Cost of delay

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Cost of Delay is "a way of communicating the impact of time on the outcomes we hope to achieve".[1] More formally, it is the partial derivative of the total expected value with respect to time. Cost of Delay combines an understanding of value with how that value leaks away over time.

More simply, it is the answer to the question: "What would it cost us if this was delayed by 1 month?". Or, alternatively, "what would it be worth to us if we could get this 1 month earlier?"

Cost of Delay has the units of $/time. The Delay Cost incurred (as a result of a delay) is found by integrating Cost of Delay over a specific time period.

Cost of Delay in Product Development[edit]

Cost of Delay is described by Don Reinertsen as being the "one thing" to quantify. "We need Cost of Delay to evaluate the cost of queues, the value of excess capacity, the benefit of smaller batch sizes and the value of variability reduction. Cost of Delay is the golden key than unlocks many doors. It has an astonishing power to totally transform the mind-set of a development organisation." [2]

Reinertsen reports than ~85% of product managers do not know the Cost of Delay.[3] He also reports that intuition of Cost of Delay is poor, with the spread of intuitive estimates differing by 50 to 1.[4] For this reason it is worth making the effort to quantify the Cost of Delay.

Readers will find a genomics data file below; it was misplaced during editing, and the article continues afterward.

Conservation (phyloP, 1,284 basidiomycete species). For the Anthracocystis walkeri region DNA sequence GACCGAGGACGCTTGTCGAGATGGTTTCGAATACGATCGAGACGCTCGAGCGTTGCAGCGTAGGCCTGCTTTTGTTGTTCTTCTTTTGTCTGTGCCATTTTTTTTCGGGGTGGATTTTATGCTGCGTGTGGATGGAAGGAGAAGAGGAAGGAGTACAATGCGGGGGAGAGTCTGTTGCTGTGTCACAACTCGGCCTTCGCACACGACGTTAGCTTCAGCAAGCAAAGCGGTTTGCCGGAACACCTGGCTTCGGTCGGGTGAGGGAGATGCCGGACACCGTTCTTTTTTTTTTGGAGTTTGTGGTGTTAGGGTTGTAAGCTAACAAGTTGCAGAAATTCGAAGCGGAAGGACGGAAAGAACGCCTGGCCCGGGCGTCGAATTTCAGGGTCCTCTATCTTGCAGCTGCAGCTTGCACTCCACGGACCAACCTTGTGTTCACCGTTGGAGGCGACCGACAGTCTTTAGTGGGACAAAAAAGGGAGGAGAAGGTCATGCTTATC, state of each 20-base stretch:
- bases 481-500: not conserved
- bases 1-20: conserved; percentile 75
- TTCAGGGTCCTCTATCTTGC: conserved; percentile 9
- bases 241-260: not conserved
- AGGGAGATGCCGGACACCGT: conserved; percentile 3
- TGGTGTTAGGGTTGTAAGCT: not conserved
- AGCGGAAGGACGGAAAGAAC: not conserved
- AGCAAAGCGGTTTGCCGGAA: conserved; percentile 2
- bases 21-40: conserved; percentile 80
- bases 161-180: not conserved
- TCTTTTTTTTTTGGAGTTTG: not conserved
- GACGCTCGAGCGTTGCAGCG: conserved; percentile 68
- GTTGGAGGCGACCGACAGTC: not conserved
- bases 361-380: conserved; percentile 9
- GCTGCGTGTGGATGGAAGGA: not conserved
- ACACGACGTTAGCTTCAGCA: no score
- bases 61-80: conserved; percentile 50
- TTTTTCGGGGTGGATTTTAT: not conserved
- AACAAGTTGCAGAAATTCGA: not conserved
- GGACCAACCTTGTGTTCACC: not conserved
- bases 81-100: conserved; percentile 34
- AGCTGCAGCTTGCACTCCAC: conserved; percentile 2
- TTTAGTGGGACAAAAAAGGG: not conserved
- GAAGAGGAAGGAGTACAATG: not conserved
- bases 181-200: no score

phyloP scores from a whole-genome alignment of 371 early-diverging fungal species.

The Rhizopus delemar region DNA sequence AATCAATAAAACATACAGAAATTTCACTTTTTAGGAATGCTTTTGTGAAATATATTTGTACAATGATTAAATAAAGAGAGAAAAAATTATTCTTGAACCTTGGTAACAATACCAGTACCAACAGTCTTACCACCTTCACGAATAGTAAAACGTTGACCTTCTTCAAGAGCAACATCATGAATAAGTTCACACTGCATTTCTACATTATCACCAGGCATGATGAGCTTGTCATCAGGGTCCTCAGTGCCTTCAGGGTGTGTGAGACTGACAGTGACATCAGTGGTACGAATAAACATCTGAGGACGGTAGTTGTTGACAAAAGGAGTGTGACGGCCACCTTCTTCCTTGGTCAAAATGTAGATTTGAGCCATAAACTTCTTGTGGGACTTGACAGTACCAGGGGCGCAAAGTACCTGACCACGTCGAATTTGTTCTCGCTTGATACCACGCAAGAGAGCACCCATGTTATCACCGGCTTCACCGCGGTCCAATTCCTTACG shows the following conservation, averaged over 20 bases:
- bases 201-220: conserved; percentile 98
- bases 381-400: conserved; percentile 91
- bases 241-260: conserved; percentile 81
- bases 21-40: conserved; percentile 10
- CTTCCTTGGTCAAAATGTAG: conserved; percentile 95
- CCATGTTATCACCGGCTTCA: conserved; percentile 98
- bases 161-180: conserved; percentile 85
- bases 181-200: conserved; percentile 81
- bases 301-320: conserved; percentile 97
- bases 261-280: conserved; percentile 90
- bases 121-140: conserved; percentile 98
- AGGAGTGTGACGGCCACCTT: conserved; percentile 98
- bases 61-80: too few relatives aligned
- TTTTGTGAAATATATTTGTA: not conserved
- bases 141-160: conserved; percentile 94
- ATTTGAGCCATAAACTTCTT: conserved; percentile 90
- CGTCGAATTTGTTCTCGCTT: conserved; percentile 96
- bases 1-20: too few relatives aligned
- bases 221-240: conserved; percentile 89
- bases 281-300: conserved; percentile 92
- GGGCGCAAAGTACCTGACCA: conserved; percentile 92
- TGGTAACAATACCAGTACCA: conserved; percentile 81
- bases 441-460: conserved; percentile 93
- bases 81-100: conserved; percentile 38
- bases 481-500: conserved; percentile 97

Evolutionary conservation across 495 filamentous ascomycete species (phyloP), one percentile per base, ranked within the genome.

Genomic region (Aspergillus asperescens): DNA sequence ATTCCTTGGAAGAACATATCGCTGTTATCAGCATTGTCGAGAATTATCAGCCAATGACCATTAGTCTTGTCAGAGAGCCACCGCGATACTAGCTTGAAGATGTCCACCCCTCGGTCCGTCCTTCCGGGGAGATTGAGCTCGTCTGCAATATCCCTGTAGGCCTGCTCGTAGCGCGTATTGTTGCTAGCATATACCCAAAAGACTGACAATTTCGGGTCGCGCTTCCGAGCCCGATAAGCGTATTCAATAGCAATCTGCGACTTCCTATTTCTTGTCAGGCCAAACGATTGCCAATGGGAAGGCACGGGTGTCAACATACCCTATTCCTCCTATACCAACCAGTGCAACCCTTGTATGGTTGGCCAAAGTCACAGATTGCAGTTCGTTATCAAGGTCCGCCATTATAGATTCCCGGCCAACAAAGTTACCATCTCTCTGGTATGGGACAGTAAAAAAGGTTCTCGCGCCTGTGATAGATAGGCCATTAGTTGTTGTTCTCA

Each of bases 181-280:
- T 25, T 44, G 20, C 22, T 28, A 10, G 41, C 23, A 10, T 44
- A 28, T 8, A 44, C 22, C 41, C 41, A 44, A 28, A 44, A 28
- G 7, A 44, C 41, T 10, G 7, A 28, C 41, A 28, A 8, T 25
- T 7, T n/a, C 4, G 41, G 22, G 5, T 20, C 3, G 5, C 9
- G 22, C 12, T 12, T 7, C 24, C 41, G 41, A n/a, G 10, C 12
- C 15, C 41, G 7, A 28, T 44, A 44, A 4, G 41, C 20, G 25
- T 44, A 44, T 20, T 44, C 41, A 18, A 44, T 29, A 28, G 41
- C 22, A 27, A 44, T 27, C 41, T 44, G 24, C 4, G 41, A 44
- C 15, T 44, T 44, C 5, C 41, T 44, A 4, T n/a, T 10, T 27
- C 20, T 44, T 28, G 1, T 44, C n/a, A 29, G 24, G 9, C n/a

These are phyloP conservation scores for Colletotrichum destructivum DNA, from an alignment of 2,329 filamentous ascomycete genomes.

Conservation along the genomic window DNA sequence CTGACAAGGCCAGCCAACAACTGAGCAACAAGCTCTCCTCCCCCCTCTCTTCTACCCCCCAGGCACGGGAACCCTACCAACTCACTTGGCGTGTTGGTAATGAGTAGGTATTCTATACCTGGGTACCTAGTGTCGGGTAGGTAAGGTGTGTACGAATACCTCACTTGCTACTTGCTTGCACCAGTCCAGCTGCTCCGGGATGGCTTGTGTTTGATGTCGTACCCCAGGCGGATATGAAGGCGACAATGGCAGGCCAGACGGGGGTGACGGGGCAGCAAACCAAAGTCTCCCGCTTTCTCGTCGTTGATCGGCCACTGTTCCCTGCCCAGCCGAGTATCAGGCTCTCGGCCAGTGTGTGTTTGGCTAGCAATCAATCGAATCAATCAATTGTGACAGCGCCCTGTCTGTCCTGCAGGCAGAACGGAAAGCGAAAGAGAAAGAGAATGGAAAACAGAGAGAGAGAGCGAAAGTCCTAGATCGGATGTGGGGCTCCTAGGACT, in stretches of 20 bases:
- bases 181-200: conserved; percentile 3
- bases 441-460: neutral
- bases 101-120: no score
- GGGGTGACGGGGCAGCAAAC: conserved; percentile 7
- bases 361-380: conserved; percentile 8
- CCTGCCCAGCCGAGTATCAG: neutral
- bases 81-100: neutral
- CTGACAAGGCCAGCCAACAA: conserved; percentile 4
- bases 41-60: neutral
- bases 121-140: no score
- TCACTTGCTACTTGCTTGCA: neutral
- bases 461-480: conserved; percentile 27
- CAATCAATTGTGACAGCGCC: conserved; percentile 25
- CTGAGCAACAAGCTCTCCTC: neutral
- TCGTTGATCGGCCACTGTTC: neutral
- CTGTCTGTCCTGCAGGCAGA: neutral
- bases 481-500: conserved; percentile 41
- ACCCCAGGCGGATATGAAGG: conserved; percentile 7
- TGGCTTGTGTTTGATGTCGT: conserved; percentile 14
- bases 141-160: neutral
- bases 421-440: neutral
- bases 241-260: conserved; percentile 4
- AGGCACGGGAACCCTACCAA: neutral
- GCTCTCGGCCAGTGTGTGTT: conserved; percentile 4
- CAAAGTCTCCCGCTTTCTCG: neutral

Cost of Delay is also useful for making better decisions wherever there is an opportunity to sacrifice time for other key variables of the product. Another common usage is as the weighting in a Weighted Shortest Job First (WSJF) scheduling algorithm, for improved prioritisation. This is sometimes referred to as "CD3" – Cost of Delay Divided by Duration. The CD3 algorithm works by maximising the total value delivered in any given time period by a scarce development capacity.

Cost of Delay in Finance[edit]

From a financial investment perspective, a delay in making an investment can lead to a loss. The accrued interest on the investment for the duration of the delay can have a significant effect on the net returns. The cost grows with the period of the investment; the longer the investment is delayed, the higher the cost is.

A simple delayed investment example[edit]

Reduced value of the Maturity Amount with various delays

Alberto is planning to invest $6,000 at an expected interest rate of 10%, compounded annually. He needs the money 5 years from now.

If there is a delay in making this investment, Alberto incurs a Delay Cost, depending on how long the investment is delayed, as shown in the chart – up to $600 for an 8 month delay.

Investment

Amount Period Interest rate Compounding Delay period
6000.00 USD 5 Year 10.00% Annually 8 Month

Returns

Interest Accrued Maturity Amount
3,068.17 USD 9,068.17 USD

See also[edit]

References[edit]

  1. ^ "Using Cost of Delay to Quantify Value and Urgency". Retrieved 21 June 2016. 
  2. ^ Reinertsen, Donald (2009). The Principles of Product Development Flow. ISBN 1-935401-00-9. 
  3. ^ "Getting flow into your product development". Retrieved 21 June 2016. 
  4. ^ "Cost of Delay – interview with Don Reinertsen". Retrieved 21 June 2016.